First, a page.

I received this book for free from Publisher via Edelweiss in exchange for an honest review. Thank you!! This does not affect my opinion of the book or the content of my review.Solitaire by Alice Oseman
Published by HarperTeen on March 31st, 2015
Genres: Contemporary, Romance, Young Adult
Source: Publisher via Edelweiss
In Solitaire, Alice Oseman has brought to life a vivid, clever, and heartfelt portrayal of what it's like to be a teenager today. This stunning debut novel—which the Times (London) called "The Catcher in the Rye for the digital age"—is perfect for fans of Melina Marchetta, Stephen Chbosky, and Rainbow Rowell.
My name is Tori Spring. I like to sleep and I like to blog. Last year—before all that stuff with Charlie and before I had to face the harsh realities of exams and university applications and the fact that one day I really will have to start talking to people—I had friends. Things were very different, I guess, but that's all over now.
Now there's Solitaire. And Michael Holden. I don't know what Solitaire is trying to do, and I don't care about Michael Holden. I really don't.
I knew that picking up Solitaire would be kind of a risk. It was the kind of blurb that attracted me because maybe I could relate to this main character and it would make me SOB. But it could also be pretentious, sappy, and/or completely boring. Sadly… it went for the boring route, and I just give zero fucks.
Part of what attracted me to this book was the knowledge that the main character is a blogger. But that was a big ass mistake. Blogging is hardly even mentioned in this book. It’s just a detail about her character – and she’ll mention a couple times that she has a blog or receives messages through her blog, but that’s it. At one point she has a remark about how strange it actually is to whine about your life online to get comfort from anonymous strangers, but other than that, blogging is not really a feature of this book.
Then there’s the pranking by the anonymous group “Solitaire”. Also hardly a feature of the book. They do some pranks, which gradually get more and more dangerous, but it’s not like Tori is actively working to unmask them. She spends a good 70% of the book not caring about them at all – like she doesn’t care about anything because everything is stupid. What boggles my mind is that her classmates seem to LOVE what Solitaire is doing, even after they arrange for the violent assault of an admittedly horrible guy and the ignition of fireworks in a crowd leading to widespread burn wounds. OH YEAH MAN, GO SOLITAIRE, WE LOVE YOU, YOU’RE SO COOL.
What we’re left with is a book that is obviously trying to become The Catcher in the Rye for the modern teen. And I am perfectly qualified to say this because I read (and hated) The Catcher in the Rye just last year. Though Solitaire is slightly less irritating and nowhere near as infuriating as Catcher, it falls into the same traps. You have a main character who suffers from “chronic pessimism” as she self-identifies it, but clearly there is more wrong with her than that: (manic) depression and/or some kind of personality disorder.
Something about her voice kept me engaged, though. The reason I picked this up was because in the blurb I thought that I might be able to connect with her on some level. I also have bouts of pessimism, when I’m looking at the world and just thinking, “Why do we bother with conventions? Why do we keep up whole conversations of small talk that really don’t mean anything? Why am I so godawful at making friends?” (Yes, I realize that most of those questions answer each other.) In that sense, I thought that maybe this book could help me – if not inspire me to grow from certain behaviors, at least it could make me feel less alone. But that unfortunately never happened. Though I could see myself in some of her troubling thoughts and behaviors, her voice was way too unfeeling and the ending just killed all my hopes.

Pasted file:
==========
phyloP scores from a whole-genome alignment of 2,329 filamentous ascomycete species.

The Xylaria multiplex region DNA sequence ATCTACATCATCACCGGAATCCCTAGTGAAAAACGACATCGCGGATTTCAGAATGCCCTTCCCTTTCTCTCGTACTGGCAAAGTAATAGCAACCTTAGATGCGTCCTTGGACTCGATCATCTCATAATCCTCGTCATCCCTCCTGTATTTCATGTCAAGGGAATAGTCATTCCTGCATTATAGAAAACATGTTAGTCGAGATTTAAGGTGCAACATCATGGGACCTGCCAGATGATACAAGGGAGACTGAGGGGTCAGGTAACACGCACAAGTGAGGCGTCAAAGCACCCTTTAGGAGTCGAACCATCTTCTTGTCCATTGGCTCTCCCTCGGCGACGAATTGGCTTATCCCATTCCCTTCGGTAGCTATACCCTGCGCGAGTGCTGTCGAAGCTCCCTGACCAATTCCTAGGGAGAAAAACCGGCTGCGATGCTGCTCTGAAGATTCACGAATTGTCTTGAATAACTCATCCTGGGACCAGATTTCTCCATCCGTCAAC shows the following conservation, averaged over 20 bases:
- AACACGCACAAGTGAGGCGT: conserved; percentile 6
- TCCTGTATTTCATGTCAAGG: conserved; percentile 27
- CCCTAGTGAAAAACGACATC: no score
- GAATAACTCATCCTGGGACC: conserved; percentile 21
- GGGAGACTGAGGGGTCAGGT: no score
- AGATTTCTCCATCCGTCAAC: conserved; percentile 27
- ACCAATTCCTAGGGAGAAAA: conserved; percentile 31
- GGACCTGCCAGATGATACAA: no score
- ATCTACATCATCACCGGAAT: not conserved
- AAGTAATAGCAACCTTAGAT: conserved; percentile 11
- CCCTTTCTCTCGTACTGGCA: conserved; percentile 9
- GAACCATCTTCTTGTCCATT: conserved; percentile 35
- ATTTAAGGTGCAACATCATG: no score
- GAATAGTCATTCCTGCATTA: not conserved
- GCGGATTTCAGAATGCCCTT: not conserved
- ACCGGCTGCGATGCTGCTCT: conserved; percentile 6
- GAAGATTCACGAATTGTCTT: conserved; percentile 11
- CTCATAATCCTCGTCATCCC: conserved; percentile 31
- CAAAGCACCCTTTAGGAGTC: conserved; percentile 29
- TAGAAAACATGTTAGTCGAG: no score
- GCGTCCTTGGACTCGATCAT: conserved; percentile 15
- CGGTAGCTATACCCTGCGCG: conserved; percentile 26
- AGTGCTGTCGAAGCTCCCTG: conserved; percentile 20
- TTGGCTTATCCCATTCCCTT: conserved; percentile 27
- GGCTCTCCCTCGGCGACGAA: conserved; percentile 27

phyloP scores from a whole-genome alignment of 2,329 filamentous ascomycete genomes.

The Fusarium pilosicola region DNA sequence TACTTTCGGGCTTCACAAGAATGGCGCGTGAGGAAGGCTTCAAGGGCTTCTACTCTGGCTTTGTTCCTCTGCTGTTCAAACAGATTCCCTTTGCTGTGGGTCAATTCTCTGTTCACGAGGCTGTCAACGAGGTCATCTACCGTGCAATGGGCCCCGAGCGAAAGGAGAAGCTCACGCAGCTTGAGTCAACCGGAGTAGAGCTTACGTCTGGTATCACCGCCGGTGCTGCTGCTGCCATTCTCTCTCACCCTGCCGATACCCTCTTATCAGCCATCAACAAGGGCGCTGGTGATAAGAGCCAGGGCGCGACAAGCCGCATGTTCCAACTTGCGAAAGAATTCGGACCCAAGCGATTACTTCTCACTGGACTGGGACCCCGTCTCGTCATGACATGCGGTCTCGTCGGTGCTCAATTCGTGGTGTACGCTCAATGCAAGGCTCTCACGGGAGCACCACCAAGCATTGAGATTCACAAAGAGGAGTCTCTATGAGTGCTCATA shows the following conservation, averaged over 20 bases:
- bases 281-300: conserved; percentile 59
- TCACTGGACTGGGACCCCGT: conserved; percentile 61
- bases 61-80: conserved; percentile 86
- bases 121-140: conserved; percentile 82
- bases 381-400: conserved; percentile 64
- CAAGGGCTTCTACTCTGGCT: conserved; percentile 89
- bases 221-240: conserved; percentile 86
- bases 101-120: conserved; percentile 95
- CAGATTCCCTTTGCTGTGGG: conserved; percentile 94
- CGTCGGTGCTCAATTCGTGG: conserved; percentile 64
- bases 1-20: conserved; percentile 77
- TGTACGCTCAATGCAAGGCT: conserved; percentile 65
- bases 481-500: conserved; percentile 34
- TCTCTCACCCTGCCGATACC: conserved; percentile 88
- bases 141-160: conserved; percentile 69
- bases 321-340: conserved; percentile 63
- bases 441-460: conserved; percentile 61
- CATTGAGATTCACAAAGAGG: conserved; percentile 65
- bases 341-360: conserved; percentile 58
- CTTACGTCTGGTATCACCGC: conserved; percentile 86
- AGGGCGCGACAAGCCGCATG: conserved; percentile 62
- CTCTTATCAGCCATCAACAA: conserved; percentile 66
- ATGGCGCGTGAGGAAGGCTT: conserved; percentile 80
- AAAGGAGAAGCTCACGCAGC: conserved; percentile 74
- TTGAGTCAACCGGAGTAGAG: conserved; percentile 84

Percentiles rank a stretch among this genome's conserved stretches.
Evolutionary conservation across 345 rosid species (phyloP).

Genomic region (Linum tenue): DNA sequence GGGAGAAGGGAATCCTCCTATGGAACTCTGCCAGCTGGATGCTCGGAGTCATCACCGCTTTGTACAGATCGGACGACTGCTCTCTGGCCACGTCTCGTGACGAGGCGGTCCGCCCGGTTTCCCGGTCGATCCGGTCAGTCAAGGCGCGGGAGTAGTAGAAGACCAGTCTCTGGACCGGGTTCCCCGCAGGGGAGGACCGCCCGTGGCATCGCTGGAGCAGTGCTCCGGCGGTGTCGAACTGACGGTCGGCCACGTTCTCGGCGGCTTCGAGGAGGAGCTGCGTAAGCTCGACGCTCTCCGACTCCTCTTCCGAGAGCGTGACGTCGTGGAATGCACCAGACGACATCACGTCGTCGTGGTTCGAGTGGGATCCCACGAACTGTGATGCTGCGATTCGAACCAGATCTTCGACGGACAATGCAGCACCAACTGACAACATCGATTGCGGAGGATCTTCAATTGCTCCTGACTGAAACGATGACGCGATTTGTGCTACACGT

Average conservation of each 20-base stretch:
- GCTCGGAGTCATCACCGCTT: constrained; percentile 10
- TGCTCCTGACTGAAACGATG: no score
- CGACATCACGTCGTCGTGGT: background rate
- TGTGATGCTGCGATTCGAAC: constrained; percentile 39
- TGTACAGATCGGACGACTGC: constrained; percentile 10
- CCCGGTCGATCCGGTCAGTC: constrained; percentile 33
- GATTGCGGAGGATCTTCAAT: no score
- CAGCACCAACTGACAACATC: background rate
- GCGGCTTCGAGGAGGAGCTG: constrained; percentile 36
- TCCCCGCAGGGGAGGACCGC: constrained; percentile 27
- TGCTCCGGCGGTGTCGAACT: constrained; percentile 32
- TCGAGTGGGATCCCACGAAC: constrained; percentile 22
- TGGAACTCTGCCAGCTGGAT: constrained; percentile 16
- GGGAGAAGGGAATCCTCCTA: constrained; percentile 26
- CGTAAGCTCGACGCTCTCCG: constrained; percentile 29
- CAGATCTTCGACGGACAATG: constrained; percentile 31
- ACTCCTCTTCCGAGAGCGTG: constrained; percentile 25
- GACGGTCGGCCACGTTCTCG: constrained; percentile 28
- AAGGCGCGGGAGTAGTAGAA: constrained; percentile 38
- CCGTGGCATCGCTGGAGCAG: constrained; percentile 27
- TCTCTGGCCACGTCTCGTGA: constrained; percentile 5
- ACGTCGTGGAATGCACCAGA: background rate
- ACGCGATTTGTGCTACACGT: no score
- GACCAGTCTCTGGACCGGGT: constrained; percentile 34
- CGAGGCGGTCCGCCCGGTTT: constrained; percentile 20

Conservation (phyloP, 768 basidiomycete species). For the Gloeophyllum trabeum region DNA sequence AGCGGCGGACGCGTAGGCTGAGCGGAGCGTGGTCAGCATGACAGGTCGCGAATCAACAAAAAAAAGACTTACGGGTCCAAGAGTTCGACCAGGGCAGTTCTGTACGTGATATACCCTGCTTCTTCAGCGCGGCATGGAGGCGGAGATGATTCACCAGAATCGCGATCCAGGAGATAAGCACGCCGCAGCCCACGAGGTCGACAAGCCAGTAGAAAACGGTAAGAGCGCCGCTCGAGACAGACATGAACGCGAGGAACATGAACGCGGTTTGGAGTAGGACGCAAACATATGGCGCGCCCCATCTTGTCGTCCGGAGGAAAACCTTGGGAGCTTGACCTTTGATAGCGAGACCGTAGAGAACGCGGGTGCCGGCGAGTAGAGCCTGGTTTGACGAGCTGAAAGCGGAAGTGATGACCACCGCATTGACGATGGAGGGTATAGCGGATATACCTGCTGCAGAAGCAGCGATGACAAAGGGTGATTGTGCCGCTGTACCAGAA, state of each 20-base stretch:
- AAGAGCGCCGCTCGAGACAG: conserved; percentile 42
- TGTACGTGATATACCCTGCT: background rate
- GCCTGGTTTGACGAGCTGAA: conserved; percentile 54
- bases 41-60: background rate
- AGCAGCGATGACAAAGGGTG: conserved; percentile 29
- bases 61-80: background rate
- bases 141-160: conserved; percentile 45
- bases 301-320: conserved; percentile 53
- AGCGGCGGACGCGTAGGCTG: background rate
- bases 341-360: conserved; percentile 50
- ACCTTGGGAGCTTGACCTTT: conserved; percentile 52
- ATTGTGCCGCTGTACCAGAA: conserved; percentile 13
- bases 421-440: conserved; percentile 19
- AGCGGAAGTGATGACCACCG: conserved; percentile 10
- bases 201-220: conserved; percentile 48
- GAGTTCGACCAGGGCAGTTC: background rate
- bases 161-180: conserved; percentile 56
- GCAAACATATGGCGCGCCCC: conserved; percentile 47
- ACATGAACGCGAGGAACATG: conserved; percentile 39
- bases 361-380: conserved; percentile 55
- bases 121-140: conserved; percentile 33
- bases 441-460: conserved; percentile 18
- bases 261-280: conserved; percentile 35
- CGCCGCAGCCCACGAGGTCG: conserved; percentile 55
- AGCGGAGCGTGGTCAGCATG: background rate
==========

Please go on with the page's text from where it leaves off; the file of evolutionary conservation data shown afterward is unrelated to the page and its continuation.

This book just got weirder and weirder as time went on. At some point, Tori clearly has a psychotic break (i.e. literally laughing manically and uncontrollably when telling a completely depressing story), but none of this is ever really talked about upfront. Never is her mental illness clearly identified. Never is it suggested that she should seek help or go into therapy. (Though I suppose it’s kind of implied at the end that this will happen.) In fact, Michael the sort-of-yes-sort-of-no love interest ends up saving her by making her feel less alone and realize that actually everyone’s fucked up in their own way and goddammit I do not want to see this in a book ever again.
This book was utterly pointless. Let’s stop throwing around the word “insane” like that answers all questions and is just an “average teenage problem” as the blurb implies. Love is not a cure to mental illness. Having friends doesn’t fix mental illness (though surely it’ll help). I mean, at different points in this book, Tori has friends, but then she has another breakdown and screws it up again. In the end, I can’t see how that’ll be any different in the future. I didn’t see any growth from her – the whole book was just a gradual downward spiral.
In fact, the ending just left so much more to be desired. I didn’t get why Becky suddenly came back to Tori after legit ending their friendship. I was still wondering where the hell Michael came from at the beginning of the book – why he was so interested in Tori at all and what his mental illness exactly is. And I just wasn’t surprised by anything. I wanted to be surprised. I had running theories all throughout the book of potential plot twists View Spoiler »like, that Tori imagined Michael and he doesn’t exist; or that Charlie’s mental illness was actually Tori’s and she’d projected it onto him; or SOMETHING « Hide Spoiler but it ended up just being the most boring turn of events that didn’t surprise me nor make me particularly emotional at all. “The end? Okay. Moving on.”